No technology is perfect, and the evidence base related to MRS in K-12 educational settings is only just beginning to emerge. Thus, schools considering the potential use of MRS should be aware of certain key challenges related to its implementation and sustainability. First, MRS requires a highly trained simulation specialist to participate with learners during all simulations. A school can partner directly with Mursion or TeachLivE and schedule sessions with their internal staff of simulation specialists, or a school or school district can pay for their own site license, which would enable them to hire their own staff of simulation specialists. Until technology becomes sophisticated enough to rival the responses of a live human, MRS cannot be an on-demand activity. A school’s ability to implement MRS will depend on the availability of simulation specialists. 

A second challenge is that the use of MRS is an ongoing expense. And the cost goes up if schools have specific needs. When subscribing to a platform like Mursion, clients receive access to a library of scenarios. It is possible to design a custom scenario to meet unique needs, but with an additional cost for design and simulation specialist training. Because both research and practice using mixed reality with K-12 students is still very much in its infancy, the library of predeveloped scenarios consists of exercises for adults. There is a need and opportunity for education professionals to develop and pilot scenarios for young learners, but there are costs in time, labor, and money.  

Additionally, school staff and students need access to proper equipment and a strong enough internet connection to ensure smooth communication with and viewing of avatars. And, finally, because the benefits of MRS come with repeated practice, implementing it effectively involves ongoing cost and time commitments. 

Exploring the possibilities 

As researchers and practitioners continue to explore the potential applications of MRS in K-12 settings, we recommend investigating their use across different age groups and content areas, including for SEL and with diverse learners, such as students with disabilities and English learners. It may also be helpful to explore the application of MRS in ways that scaffold student learning across the tiers of current multitiered systems of support (MTSS). Research on MRS implementation situated within an MTSS framework could explore ways to support all students, including those identified as at-risk, while addressing barriers that limit growth and development. There are also questions to be explored associated with what types and doses of learning are most appropriate and feasible for student engagement with this technology.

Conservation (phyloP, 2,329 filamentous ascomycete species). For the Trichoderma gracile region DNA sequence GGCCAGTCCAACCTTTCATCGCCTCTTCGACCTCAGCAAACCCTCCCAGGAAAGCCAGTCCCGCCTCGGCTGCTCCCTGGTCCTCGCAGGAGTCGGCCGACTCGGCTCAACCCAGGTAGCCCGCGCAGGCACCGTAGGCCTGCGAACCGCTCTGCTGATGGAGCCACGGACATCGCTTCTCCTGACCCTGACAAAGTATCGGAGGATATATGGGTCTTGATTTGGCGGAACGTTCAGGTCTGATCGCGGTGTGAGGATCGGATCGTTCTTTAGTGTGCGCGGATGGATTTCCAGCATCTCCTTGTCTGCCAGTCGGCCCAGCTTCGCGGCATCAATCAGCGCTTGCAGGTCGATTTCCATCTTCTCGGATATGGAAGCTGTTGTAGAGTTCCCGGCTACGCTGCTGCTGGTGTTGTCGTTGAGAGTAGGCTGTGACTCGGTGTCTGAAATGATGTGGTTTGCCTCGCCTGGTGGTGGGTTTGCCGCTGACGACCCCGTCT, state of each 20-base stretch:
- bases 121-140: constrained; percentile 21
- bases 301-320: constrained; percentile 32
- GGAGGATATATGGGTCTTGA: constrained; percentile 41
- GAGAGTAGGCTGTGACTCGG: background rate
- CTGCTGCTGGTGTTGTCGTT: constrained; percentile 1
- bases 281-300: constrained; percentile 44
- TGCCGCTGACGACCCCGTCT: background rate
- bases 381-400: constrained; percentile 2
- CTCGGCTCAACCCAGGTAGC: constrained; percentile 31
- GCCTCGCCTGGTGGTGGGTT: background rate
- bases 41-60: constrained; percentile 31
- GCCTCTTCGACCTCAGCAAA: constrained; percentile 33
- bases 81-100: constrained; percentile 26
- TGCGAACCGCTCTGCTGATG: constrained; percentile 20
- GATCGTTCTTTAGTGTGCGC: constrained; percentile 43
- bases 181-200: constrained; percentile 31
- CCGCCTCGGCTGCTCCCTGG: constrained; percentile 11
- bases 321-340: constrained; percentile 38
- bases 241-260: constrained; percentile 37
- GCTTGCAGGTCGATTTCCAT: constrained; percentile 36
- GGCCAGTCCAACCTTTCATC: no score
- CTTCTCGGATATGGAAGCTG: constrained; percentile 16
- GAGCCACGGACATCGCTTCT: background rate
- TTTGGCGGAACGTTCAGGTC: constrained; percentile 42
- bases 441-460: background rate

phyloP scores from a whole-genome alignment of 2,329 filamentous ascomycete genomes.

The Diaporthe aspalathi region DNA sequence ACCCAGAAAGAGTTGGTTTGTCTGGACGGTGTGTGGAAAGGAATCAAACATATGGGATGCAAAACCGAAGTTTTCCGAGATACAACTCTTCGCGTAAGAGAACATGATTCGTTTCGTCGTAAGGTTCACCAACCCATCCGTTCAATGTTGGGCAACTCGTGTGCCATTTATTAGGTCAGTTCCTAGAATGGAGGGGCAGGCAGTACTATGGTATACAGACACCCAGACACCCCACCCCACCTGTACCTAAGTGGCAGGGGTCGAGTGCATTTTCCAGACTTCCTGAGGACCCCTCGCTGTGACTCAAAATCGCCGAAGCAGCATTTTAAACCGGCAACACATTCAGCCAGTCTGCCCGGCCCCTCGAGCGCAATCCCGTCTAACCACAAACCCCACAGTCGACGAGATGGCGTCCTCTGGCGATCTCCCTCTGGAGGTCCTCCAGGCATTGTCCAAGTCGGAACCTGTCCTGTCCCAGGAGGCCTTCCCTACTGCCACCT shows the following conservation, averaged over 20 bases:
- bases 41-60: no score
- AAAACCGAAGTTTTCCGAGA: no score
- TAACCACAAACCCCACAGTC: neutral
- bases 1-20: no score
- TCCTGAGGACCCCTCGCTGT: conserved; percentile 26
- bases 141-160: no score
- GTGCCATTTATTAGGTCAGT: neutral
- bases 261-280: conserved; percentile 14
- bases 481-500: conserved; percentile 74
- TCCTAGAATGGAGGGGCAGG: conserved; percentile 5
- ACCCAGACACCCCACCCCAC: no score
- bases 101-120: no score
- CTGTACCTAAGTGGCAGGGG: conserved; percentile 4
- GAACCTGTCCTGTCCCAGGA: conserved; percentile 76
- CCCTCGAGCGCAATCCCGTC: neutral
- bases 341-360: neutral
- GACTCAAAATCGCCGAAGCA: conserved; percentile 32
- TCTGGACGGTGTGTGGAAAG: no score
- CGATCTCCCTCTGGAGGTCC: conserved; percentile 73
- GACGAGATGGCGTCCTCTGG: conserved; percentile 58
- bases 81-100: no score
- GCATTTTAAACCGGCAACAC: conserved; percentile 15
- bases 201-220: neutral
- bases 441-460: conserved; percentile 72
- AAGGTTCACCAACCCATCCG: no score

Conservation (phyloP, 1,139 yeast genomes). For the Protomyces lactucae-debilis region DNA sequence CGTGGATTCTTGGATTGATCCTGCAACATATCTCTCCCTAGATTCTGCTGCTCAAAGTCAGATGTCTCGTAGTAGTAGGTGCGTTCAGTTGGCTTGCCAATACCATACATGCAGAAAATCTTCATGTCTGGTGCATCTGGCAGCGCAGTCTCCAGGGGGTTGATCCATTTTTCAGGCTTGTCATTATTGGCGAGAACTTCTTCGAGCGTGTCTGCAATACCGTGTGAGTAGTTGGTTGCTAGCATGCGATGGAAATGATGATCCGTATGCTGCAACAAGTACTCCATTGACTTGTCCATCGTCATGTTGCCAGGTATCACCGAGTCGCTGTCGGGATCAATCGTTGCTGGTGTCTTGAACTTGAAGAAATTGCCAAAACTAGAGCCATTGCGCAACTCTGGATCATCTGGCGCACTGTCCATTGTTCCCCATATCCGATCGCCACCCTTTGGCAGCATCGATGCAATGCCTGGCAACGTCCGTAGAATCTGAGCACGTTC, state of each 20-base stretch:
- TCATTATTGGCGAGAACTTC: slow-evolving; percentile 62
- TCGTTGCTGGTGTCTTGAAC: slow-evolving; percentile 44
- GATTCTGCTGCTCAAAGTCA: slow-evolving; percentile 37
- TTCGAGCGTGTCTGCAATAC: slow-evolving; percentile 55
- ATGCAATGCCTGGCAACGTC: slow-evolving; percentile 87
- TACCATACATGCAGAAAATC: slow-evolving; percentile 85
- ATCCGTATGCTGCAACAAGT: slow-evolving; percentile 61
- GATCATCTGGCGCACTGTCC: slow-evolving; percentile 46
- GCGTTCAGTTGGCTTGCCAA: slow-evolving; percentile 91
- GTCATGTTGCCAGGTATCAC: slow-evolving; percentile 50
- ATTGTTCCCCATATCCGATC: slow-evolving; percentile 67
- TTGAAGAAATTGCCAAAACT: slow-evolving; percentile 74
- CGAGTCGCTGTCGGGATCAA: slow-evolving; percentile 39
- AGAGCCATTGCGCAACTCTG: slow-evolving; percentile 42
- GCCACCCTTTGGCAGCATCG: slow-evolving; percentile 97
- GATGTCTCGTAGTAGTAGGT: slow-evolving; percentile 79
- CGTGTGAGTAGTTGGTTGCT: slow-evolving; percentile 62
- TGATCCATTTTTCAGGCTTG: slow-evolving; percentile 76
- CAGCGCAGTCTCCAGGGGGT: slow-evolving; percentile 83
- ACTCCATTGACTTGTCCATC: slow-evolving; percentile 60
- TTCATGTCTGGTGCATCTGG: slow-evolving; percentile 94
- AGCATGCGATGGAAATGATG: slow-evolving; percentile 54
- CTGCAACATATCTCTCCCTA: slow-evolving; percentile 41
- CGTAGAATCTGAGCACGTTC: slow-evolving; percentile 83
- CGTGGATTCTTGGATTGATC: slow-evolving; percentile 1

As we consider the use of mixed reality in K-12 school communities, there are many challenges and questions to consider. However, MRS also has exciting possibilities: We believe that mixed reality holds promise for children to actively practice complex interpersonal skills alongside peers and with the support of adults in both virtual and physical spaces. We encourage our researcher and practitioner colleagues to continue to explore the capabilities of working with avatars. Social-emotional learning is more important than ever, and we must continually reconsider how we are supporting children to thrive and reach their goals in an evolving technological and social landscape. We look forward to witnessing and exploring more applications of MRS and other innovative technology that promote active engagement and collaboration so that even when we are remote, we are most definitely still together.   

References 

Aresti-Bartolome, N. & Garcia-Zapirain, B. (2014). Technologies as support tools for persons with autism spectrum disorder: A systematic review. International Research of Environmental Research and Public Health, 11, 7767-7802.  

Brownell, M.T., Chard, D., Benedict, A., & Lignugaris, B. (2018). Preparing general and special education preservice teachers for response to intervention: A practice-based approach. In P.G. Pullen & M.J. Kennedy (Eds.), Handbook of response to intervention and multi-tiered systems of support (pp. 137-161). New York, NY: Routledge. 

Collaborative for Academic, Social, and Emotional Learning. (2020a). Social and emotional core competencies. Chicago, IL: Author. www.casel.org/social-and-emotional-learning/core-competencies  

Collaborative for Academic, Social, and Emotional Learning. (2020b). CASEL cares initiative: connecting the SEL community: Resources. Chicago, IL: Author. www.casel.org/resources-covid